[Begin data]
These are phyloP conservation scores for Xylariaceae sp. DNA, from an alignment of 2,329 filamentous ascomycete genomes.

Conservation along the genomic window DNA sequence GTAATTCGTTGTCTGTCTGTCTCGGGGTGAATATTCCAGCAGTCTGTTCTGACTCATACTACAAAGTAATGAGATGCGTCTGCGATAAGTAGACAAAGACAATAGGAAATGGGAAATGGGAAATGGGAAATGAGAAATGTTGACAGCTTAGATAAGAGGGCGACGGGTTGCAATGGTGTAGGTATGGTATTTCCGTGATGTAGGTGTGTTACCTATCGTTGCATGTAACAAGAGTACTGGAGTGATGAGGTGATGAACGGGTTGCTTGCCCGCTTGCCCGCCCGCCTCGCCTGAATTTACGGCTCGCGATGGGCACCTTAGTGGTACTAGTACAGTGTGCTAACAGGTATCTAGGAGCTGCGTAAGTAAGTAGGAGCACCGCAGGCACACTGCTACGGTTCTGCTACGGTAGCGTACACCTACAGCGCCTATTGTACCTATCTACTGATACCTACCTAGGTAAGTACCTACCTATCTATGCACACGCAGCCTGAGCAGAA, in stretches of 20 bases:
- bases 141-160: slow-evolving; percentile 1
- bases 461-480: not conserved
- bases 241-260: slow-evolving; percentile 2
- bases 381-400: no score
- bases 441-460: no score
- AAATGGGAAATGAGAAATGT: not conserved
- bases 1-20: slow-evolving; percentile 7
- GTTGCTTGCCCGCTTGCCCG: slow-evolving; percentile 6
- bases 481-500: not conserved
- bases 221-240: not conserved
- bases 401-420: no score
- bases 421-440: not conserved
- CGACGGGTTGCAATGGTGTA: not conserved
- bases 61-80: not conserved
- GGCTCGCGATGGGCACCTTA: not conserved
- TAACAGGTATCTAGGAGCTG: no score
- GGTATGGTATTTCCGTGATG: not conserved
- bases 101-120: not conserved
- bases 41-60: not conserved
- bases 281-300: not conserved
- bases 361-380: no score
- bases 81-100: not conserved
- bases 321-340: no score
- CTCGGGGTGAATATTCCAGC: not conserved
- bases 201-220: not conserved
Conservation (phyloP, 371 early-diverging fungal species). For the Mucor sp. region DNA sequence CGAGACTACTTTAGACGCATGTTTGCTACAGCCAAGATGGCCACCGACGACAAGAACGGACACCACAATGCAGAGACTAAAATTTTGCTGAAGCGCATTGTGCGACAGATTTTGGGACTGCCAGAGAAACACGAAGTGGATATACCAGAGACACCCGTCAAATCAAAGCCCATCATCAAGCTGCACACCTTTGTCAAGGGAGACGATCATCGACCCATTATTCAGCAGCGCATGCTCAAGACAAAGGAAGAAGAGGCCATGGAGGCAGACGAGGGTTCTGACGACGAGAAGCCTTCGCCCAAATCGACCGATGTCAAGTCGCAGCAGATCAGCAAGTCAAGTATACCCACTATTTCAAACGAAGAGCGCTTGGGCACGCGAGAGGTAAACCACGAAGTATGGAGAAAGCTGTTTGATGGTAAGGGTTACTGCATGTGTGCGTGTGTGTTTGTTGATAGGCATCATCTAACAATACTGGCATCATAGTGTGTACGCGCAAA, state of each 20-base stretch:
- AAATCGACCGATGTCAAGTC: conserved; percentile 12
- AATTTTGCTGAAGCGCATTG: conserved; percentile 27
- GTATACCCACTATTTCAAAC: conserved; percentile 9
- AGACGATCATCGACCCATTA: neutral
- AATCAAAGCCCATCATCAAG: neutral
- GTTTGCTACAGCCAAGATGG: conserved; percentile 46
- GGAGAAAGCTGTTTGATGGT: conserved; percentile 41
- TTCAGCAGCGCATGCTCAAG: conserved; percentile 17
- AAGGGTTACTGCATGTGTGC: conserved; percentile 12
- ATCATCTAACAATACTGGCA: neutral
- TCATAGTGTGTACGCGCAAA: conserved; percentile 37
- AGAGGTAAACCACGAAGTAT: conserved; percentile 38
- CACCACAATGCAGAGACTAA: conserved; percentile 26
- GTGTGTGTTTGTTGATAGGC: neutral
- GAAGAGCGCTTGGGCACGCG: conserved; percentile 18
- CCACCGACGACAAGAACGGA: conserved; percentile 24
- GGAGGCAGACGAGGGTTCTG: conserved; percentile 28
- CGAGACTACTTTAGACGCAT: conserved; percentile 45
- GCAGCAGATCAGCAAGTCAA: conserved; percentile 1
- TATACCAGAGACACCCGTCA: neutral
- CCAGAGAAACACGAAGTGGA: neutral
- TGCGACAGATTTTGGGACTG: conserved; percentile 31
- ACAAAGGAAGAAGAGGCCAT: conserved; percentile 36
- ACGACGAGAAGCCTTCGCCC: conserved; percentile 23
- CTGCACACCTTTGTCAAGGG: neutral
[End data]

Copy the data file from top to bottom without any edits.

These are phyloP conservation scores for Xylariaceae sp. DNA, from an alignment of 2,329 filamentous ascomycete genomes.

Conservation along the genomic window DNA sequence GTAATTCGTTGTCTGTCTGTCTCGGGGTGAATATTCCAGCAGTCTGTTCTGACTCATACTACAAAGTAATGAGATGCGTCTGCGATAAGTAGACAAAGACAATAGGAAATGGGAAATGGGAAATGGGAAATGAGAAATGTTGACAGCTTAGATAAGAGGGCGACGGGTTGCAATGGTGTAGGTATGGTATTTCCGTGATGTAGGTGTGTTACCTATCGTTGCATGTAACAAGAGTACTGGAGTGATGAGGTGATGAACGGGTTGCTTGCCCGCTTGCCCGCCCGCCTCGCCTGAATTTACGGCTCGCGATGGGCACCTTAGTGGTACTAGTACAGTGTGCTAACAGGTATCTAGGAGCTGCGTAAGTAAGTAGGAGCACCGCAGGCACACTGCTACGGTTCTGCTACGGTAGCGTACACCTACAGCGCCTATTGTACCTATCTACTGATACCTACCTAGGTAAGTACCTACCTATCTATGCACACGCAGCCTGAGCAGAA, in stretches of 20 bases:
- bases 141-160: slow-evolving; percentile 1
- bases 461-480: not conserved
- bases 241-260: slow-evolving; percentile 2
- bases 381-400: no score
- bases 441-460: no score
- AAATGGGAAATGAGAAATGT: not conserved
- bases 1-20: slow-evolving; percentile 7
- GTTGCTTGCCCGCTTGCCCG: slow-evolving; percentile 6
- bases 481-500: not conserved
- bases 221-240: not conserved
- bases 401-420: no score
- bases 421-440: not conserved
- CGACGGGTTGCAATGGTGTA: not conserved
- bases 61-80: not conserved
- GGCTCGCGATGGGCACCTTA: not conserved
- TAACAGGTATCTAGGAGCTG: no score
- GGTATGGTATTTCCGTGATG: not conserved
- bases 101-120: not conserved
- bases 41-60: not conserved
- bases 281-300: not conserved
- bases 361-380: no score
- bases 81-100: not conserved
- bases 321-340: no score
- CTCGGGGTGAATATTCCAGC: not conserved
- bases 201-220: not conserved
Conservation (phyloP, 371 early-diverging fungal species). For the Mucor sp. region DNA sequence CGAGACTACTTTAGACGCATGTTTGCTACAGCCAAGATGGCCACCGACGACAAGAACGGACACCACAATGCAGAGACTAAAATTTTGCTGAAGCGCATTGTGCGACAGATTTTGGGACTGCCAGAGAAACACGAAGTGGATATACCAGAGACACCCGTCAAATCAAAGCCCATCATCAAGCTGCACACCTTTGTCAAGGGAGACGATCATCGACCCATTATTCAGCAGCGCATGCTCAAGACAAAGGAAGAAGAGGCCATGGAGGCAGACGAGGGTTCTGACGACGAGAAGCCTTCGCCCAAATCGACCGATGTCAAGTCGCAGCAGATCAGCAAGTCAAGTATACCCACTATTTCAAACGAAGAGCGCTTGGGCACGCGAGAGGTAAACCACGAAGTATGGAGAAAGCTGTTTGATGGTAAGGGTTACTGCATGTGTGCGTGTGTGTTTGTTGATAGGCATCATCTAACAATACTGGCATCATAGTGTGTACGCGCAAA, state of each 20-base stretch:
- AAATCGACCGATGTCAAGTC: conserved; percentile 12
- AATTTTGCTGAAGCGCATTG: conserved; percentile 27
- GTATACCCACTATTTCAAAC: conserved; percentile 9
- AGACGATCATCGACCCATTA: neutral
- AATCAAAGCCCATCATCAAG: neutral
- GTTTGCTACAGCCAAGATGG: conserved; percentile 46
- GGAGAAAGCTGTTTGATGGT: conserved; percentile 41
- TTCAGCAGCGCATGCTCAAG: conserved; percentile 17
- AAGGGTTACTGCATGTGTGC: conserved; percentile 12
- ATCATCTAACAATACTGGCA: neutral
- TCATAGTGTGTACGCGCAAA: conserved; percentile 37
- AGAGGTAAACCACGAAGTAT: conserved; percentile 38
- CACCACAATGCAGAGACTAA: conserved; percentile 26
- GTGTGTGTTTGTTGATAGGC: neutral
- GAAGAGCGCTTGGGCACGCG: conserved; percentile 18
- CCACCGACGACAAGAACGGA: conserved; percentile 24
- GGAGGCAGACGAGGGTTCTG: conserved; percentile 28
- CGAGACTACTTTAGACGCAT: conserved; percentile 45
- GCAGCAGATCAGCAAGTCAA: conserved; percentile 1
- TATACCAGAGACACCCGTCA: neutral
- CCAGAGAAACACGAAGTGGA: neutral
- TGCGACAGATTTTGGGACTG: conserved; percentile 31
- ACAAAGGAAGAAGAGGCCAT: conserved; percentile 36
- ACGACGAGAAGCCTTCGCCC: conserved; percentile 23
- CTGCACACCTTTGTCAAGGG: neutral